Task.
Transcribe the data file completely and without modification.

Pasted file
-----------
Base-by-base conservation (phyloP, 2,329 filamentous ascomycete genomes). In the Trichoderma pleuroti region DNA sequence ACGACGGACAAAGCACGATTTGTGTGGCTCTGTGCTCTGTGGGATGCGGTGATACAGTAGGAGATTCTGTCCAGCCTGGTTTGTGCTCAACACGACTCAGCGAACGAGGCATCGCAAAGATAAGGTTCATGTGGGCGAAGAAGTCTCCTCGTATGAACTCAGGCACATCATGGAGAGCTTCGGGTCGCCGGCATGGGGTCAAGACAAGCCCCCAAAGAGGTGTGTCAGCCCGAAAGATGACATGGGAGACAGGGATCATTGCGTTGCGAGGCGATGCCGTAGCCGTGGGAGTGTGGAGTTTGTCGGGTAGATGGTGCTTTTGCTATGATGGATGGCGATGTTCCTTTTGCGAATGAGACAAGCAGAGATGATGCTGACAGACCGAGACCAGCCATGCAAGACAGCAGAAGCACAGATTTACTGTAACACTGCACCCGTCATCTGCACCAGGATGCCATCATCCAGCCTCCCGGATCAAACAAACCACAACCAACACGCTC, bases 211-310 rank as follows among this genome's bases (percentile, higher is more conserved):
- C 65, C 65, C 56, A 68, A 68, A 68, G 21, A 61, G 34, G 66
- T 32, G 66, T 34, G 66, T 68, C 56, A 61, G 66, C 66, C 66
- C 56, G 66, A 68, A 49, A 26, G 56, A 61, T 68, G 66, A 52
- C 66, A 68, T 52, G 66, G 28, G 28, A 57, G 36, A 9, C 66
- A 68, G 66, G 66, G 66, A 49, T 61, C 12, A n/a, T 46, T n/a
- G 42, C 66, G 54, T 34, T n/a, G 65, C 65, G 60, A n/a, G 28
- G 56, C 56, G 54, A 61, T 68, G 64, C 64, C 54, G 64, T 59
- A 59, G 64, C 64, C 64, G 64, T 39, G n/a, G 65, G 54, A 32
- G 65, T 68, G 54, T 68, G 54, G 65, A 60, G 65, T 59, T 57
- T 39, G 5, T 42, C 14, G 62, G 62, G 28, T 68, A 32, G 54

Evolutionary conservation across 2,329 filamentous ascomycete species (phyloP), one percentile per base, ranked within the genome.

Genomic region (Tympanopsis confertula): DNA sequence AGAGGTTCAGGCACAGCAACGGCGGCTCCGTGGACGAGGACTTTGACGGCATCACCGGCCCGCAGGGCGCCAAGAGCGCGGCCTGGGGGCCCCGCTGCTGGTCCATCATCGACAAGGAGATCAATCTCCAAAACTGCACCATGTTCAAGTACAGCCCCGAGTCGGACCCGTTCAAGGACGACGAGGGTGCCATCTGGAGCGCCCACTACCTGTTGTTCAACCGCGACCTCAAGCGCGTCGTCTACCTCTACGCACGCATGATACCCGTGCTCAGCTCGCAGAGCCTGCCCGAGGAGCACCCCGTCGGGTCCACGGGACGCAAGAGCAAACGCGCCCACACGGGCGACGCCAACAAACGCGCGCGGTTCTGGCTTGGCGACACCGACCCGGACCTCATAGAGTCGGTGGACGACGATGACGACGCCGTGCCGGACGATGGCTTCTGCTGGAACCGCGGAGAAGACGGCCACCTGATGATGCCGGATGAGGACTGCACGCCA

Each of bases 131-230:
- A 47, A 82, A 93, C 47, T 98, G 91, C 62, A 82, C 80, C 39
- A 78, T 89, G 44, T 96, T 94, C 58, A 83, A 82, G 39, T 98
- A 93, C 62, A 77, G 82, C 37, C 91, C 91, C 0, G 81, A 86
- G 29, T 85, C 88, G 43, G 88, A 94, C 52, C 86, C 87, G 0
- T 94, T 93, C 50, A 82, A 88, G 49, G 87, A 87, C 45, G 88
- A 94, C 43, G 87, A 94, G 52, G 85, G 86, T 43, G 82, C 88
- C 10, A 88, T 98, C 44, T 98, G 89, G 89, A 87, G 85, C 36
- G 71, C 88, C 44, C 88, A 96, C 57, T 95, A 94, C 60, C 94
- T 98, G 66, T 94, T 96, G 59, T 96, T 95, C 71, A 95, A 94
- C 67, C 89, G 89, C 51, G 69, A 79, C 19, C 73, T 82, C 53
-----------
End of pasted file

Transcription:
Base-by-base conservation (phyloP, 2,329 filamentous ascomycete genomes). In the Trichoderma pleuroti region DNA sequence ACGACGGACAAAGCACGATTTGTGTGGCTCTGTGCTCTGTGGGATGCGGTGATACAGTAGGAGATTCTGTCCAGCCTGGTTTGTGCTCAACACGACTCAGCGAACGAGGCATCGCAAAGATAAGGTTCATGTGGGCGAAGAAGTCTCCTCGTATGAACTCAGGCACATCATGGAGAGCTTCGGGTCGCCGGCATGGGGTCAAGACAAGCCCCCAAAGAGGTGTGTCAGCCCGAAAGATGACATGGGAGACAGGGATCATTGCGTTGCGAGGCGATGCCGTAGCCGTGGGAGTGTGGAGTTTGTCGGGTAGATGGTGCTTTTGCTATGATGGATGGCGATGTTCCTTTTGCGAATGAGACAAGCAGAGATGATGCTGACAGACCGAGACCAGCCATGCAAGACAGCAGAAGCACAGATTTACTGTAACACTGCACCCGTCATCTGCACCAGGATGCCATCATCCAGCCTCCCGGATCAAACAAACCACAACCAACACGCTC, bases 211-310 rank as follows among this genome's bases (percentile, higher is more conserved):
- C 65, C 65, C 56, A 68, A 68, A 68, G 21, A 61, G 34, G 66
- T 32, G 66, T 34, G 66, T 68, C 56, A 61, G 66, C 66, C 66
- C 56, G 66, A 68, A 49, A 26, G 56, A 61, T 68, G 66, A 52
- C 66, A 68, T 52, G 66, G 28, G 28, A 57, G 36, A 9, C 66
- A 68, G 66, G 66, G 66, A 49, T 61, C 12, A n/a, T 46, T n/a
- G 42, C 66, G 54, T 34, T n/a, G 65, C 65, G 60, A n/a, G 28
- G 56, C 56, G 54, A 61, T 68, G 64, C 64, C 54, G 64, T 59
- A 59, G 64, C 64, C 64, G 64, T 39, G n/a, G 65, G 54, A 32
- G 65, T 68, G 54, T 68, G 54, G 65, A 60, G 65, T 59, T 57
- T 39, G 5, T 42, C 14, G 62, G 62, G 28, T 68, A 32, G 54

Evolutionary conservation across 2,329 filamentous ascomycete species (phyloP), one percentile per base, ranked within the genome.

Genomic region (Tympanopsis confertula): DNA sequence AGAGGTTCAGGCACAGCAACGGCGGCTCCGTGGACGAGGACTTTGACGGCATCACCGGCCCGCAGGGCGCCAAGAGCGCGGCCTGGGGGCCCCGCTGCTGGTCCATCATCGACAAGGAGATCAATCTCCAAAACTGCACCATGTTCAAGTACAGCCCCGAGTCGGACCCGTTCAAGGACGACGAGGGTGCCATCTGGAGCGCCCACTACCTGTTGTTCAACCGCGACCTCAAGCGCGTCGTCTACCTCTACGCACGCATGATACCCGTGCTCAGCTCGCAGAGCCTGCCCGAGGAGCACCCCGTCGGGTCCACGGGACGCAAGAGCAAACGCGCCCACACGGGCGACGCCAACAAACGCGCGCGGTTCTGGCTTGGCGACACCGACCCGGACCTCATAGAGTCGGTGGACGACGATGACGACGCCGTGCCGGACGATGGCTTCTGCTGGAACCGCGGAGAAGACGGCCACCTGATGATGCCGGATGAGGACTGCACGCCA

Each of bases 131-230:
- A 47, A 82, A 93, C 47, T 98, G 91, C 62, A 82, C 80, C 39
- A 78, T 89, G 44, T 96, T 94, C 58, A 83, A 82, G 39, T 98
- A 93, C 62, A 77, G 82, C 37, C 91, C 91, C 0, G 81, A 86
- G 29, T 85, C 88, G 43, G 88, A 94, C 52, C 86, C 87, G 0
- T 94, T 93, C 50, A 82, A 88, G 49, G 87, A 87, C 45, G 88
- A 94, C 43, G 87, A 94, G 52, G 85, G 86, T 43, G 82, C 88
- C 10, A 88, T 98, C 44, T 98, G 89, G 89, A 87, G 85, C 36
- G 71, C 88, C 44, C 88, A 96, C 57, T 95, A 94, C 60, C 94
- T 98, G 66, T 94, T 96, G 59, T 96, T 95, C 71, A 95, A 94
- C 67, C 89, G 89, C 51, G 69, A 79, C 19, C 73, T 82, C 53